I opted to just leave the last eyelet undone to save myself from any further pain. Since I have thin heels/ankles, I felt some slippage in the heel portion of the shoe. I wasn’t able to lace the shoes up completely, so my foot constantly felt like slipping out when I upped my pace. This issue was not a deal-breaker, but it was certainly annoying to experience.

Final Reflection:
The 880 v8 performed very well in a variety of circumstances and on both wet and dry surfaces. The Trufuse cushioning was both responsive and comfortable, lending to the shoe's versatility. For future models, I would suggest making the tongue longer in order to accommodate people with narrower ankles.

This would prevent unnecessary rubbing, while not negatively affecting the shoe performance wise or cosmetically. Other than that issue, the 880 v8 performs very similarly to past year models and is a great everyday running shoe.


The New Balance 880 v8 is a great shoe that fits comfortably and accommodates people with wide feet very well.

The Trufuse midsole cushions the foot and provides responsiveness that allows this shoe to be worn for fast workouts along with its intended long runs. The tongue could be longer to provide a more secure fit, so hopefully, that is fixed in the next version.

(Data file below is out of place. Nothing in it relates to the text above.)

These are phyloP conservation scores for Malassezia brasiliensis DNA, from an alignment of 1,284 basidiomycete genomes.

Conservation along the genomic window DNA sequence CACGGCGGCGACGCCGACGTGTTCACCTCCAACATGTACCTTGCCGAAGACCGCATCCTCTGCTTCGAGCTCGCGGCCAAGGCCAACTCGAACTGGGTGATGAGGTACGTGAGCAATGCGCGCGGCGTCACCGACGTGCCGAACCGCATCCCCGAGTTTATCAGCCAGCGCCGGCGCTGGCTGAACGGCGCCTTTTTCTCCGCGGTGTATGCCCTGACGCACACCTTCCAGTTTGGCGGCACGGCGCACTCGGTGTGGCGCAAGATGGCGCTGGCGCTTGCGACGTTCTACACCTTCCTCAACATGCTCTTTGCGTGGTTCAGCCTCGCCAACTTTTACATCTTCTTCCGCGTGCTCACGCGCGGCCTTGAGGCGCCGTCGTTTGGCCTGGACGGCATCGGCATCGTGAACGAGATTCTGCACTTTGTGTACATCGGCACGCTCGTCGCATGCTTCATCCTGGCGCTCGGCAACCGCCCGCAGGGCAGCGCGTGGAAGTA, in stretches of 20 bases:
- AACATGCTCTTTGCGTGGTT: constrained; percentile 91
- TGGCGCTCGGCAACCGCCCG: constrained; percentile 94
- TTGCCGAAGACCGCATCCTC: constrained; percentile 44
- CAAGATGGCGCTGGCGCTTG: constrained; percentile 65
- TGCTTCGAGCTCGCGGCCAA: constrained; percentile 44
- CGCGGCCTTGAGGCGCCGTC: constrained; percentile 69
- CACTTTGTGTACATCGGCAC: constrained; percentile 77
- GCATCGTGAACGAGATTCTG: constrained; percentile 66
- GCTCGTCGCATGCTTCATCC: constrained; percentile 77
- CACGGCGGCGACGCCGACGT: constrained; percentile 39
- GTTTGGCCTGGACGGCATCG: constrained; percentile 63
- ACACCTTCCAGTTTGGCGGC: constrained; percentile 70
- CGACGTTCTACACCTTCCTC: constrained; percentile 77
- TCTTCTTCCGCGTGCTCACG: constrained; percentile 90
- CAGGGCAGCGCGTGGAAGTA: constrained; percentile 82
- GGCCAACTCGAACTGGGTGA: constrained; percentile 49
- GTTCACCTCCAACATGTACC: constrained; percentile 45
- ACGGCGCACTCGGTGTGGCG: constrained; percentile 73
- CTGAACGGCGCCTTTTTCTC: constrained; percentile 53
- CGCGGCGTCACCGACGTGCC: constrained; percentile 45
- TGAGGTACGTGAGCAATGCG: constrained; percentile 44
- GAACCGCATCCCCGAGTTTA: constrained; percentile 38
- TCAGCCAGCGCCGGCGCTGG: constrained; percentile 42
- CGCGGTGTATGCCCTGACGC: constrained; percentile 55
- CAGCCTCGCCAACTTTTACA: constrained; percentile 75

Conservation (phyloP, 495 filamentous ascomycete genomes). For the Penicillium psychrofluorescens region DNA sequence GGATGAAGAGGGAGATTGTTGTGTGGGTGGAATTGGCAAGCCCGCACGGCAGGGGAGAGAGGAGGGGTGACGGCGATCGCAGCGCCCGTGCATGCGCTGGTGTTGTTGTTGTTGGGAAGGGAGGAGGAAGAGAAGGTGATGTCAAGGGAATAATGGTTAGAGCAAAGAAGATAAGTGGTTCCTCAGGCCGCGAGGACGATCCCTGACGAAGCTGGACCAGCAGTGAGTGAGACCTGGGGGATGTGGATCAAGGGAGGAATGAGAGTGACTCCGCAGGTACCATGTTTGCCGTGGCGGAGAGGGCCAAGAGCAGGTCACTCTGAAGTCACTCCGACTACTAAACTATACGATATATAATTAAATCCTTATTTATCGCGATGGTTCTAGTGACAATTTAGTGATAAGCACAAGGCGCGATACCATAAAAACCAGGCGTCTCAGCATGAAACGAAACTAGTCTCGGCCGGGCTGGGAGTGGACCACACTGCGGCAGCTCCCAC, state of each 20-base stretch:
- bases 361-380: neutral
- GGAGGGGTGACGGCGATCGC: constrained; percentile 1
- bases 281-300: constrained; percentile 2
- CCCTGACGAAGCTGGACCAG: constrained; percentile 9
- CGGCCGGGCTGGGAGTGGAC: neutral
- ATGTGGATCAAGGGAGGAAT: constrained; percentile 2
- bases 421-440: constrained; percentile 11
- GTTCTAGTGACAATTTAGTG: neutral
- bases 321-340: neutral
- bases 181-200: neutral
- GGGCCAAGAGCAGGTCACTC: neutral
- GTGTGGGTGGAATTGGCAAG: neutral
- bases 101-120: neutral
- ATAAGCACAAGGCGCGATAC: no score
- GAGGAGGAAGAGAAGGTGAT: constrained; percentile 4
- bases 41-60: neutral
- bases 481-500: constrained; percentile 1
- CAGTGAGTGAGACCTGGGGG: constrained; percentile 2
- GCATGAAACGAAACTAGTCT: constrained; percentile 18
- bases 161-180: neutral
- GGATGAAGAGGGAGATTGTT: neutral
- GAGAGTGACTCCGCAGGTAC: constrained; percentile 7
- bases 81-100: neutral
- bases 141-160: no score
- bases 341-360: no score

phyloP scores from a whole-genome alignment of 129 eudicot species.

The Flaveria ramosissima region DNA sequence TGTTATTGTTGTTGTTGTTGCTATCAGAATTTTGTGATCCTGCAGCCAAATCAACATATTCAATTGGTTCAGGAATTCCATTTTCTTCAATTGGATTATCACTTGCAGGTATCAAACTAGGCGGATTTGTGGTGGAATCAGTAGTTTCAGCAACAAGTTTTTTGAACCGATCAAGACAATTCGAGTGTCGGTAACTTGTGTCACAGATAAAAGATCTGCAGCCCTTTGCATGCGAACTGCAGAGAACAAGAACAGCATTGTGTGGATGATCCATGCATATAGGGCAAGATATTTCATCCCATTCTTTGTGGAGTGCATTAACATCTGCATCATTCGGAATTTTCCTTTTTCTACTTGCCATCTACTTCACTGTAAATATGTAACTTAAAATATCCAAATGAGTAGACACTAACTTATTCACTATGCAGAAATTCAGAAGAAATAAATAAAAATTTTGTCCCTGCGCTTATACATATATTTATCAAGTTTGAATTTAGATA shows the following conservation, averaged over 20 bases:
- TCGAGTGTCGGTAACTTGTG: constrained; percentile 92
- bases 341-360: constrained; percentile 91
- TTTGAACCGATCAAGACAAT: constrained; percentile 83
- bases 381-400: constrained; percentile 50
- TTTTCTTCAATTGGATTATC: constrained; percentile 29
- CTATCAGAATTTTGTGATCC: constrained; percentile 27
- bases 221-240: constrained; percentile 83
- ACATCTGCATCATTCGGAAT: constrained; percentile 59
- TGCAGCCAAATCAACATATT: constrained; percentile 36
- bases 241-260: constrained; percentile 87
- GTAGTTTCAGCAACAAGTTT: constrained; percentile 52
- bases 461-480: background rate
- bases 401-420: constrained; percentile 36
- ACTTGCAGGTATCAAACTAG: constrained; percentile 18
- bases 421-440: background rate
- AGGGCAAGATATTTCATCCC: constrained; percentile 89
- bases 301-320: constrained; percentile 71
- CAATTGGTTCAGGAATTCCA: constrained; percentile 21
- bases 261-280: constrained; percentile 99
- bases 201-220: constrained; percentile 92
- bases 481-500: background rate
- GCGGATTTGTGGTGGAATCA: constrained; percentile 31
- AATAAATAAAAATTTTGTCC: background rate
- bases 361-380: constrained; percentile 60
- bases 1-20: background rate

| Level 3 expert Verified
Hi, I'm Kyle! I have been involved in Track and Field for 3 years as a sprinter and long jumper, and as a result I have gone through many pairs of shoes. I also collect shoes and have great knowledge on the fit and technology of many shoes, particularly New Balance.

/100 by , posted on .

As I progressed from running parkruns to 10km runs, I realized that I loved running. I was keen to do my first half marathon, and I started looking for a running shoe that could:

  • Provide comfort
  • Remain stable throughout a run and provide support
  • Go the distance through wet and dry weather
  • Not cost me an arm and a leg
  • Most importantly, look cool enough to be the envy of all other runners (only joking!)


That’s when I tested the New Balance v8. Once I tried it, the comfort and stability of the shoes made me realize that this was the shoe for me.



It was love at first sight. It was stylish with its greyish blue colors surrounded by a number of reflective strips to ensure safety during those early mornings and late evening runs.

Small reflective white strips are situated in the front of the shoe and a larger reflective white patch on the back of the heel. The New Balance logo appears along both the midfoot sides with thin white reflective lines in the background.